Hip Hop Chord Progressions: A Quick & Simple Formula For Making Beats

When I first started making beats, I honestly thought it would be as easy as playing some random melodies with different instruments and layering drums on top of it. Ha! As it turns out, I couldn't have been any more wrong.

First of all, I had absolutely no idea how to compose melodies so I didn't really know what I was doing behind the keys. No matter how great my programs were, everything just sounded like a 2-year old toddler just discovered a keyboard for the first time.

And even if I did somehow manage to make a decent melody, that's all I'd have — I would have no idea what else I can add to make the beat sound more complete.

While some producers have all sorts of melodies in their heads and are gifted enough to instinctively know which keys to press, unfortunately I'm not that talented. I have a pretty decent ear for what sounds good and what doesn't, but when I started out the only thing I could do was mash a bunch of random notes and hope for the best.

That all changed once I started studying music theory.

Music theory gave me a bit of an “advantage” in the sense that I now had a set of rules to guide my music compositions with. Once I understood the concepts of what makes music actually sound good, making beats suddenly became a whole lot easier. It is exactly because of this reason why I highly encourage aspiring producers to learn music theory — or at least the basics of it.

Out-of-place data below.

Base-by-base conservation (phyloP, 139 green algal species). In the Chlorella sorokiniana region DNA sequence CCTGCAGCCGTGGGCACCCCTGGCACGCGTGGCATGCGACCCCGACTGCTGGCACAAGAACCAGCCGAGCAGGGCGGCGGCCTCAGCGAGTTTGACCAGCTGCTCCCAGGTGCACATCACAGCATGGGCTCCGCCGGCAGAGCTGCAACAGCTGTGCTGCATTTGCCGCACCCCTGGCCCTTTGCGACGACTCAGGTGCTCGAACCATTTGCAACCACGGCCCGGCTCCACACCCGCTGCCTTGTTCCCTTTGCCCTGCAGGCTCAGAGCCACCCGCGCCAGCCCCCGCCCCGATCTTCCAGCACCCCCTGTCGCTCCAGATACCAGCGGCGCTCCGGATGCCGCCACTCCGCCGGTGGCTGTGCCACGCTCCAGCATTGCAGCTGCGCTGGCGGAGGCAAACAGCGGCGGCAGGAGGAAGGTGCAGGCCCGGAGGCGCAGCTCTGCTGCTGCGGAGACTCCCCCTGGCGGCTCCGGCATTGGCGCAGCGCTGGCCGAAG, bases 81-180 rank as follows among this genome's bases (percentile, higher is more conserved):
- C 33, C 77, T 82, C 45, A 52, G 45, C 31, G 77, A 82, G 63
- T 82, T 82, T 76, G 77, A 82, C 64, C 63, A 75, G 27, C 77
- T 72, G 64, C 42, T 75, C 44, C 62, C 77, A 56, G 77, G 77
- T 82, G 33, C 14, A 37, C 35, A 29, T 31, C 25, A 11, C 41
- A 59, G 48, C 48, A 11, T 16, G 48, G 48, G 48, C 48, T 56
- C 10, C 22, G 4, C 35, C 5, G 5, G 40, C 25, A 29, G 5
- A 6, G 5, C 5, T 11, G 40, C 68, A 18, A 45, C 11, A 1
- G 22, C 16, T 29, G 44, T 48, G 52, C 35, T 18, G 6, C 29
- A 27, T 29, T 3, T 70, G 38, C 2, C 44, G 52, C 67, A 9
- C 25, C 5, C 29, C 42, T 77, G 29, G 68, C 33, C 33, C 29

What Are Chord Progressions, And Why Do They Matter?

For those who are unaware, part of what you learn in music theory are chord progressions. Chords are three or more notes that sound harmonically good when played together, and progressions simply mean the movement between different chords.

If you're reading this, then you probably have an idea what chords are and are simply looking to learn how to use chord progressions when making a hip hop beat.

Why are chord progressions so important? Because every song has a chord progression to serve as the “backbone” for your songs. Every melody within the song will fit on top of it. So if you want to add more layers to your beat but don't know how, your chord progression should give you a guide. You can use it to either help you compose additional melodies to make the beat more complete, or even use it to compose the main melody that drives your beat.

In this article, I'm going to show you a simple formula to create a chord progression in any scale you want, and provide you with an example of how to use that to make a hip-hop beat.

Keep in mind that this isn't the only way to compose beats — it's just one way to do it, and even I don't compose this way 100{206c1b12f9fb10c564014517a442150f86534154877a5459064c1087562b6d43} of the time. But it's a good tool to have in your arsenal, which is why I decided to write this article.

So let's get started!

Every Beat Starts With The Scale

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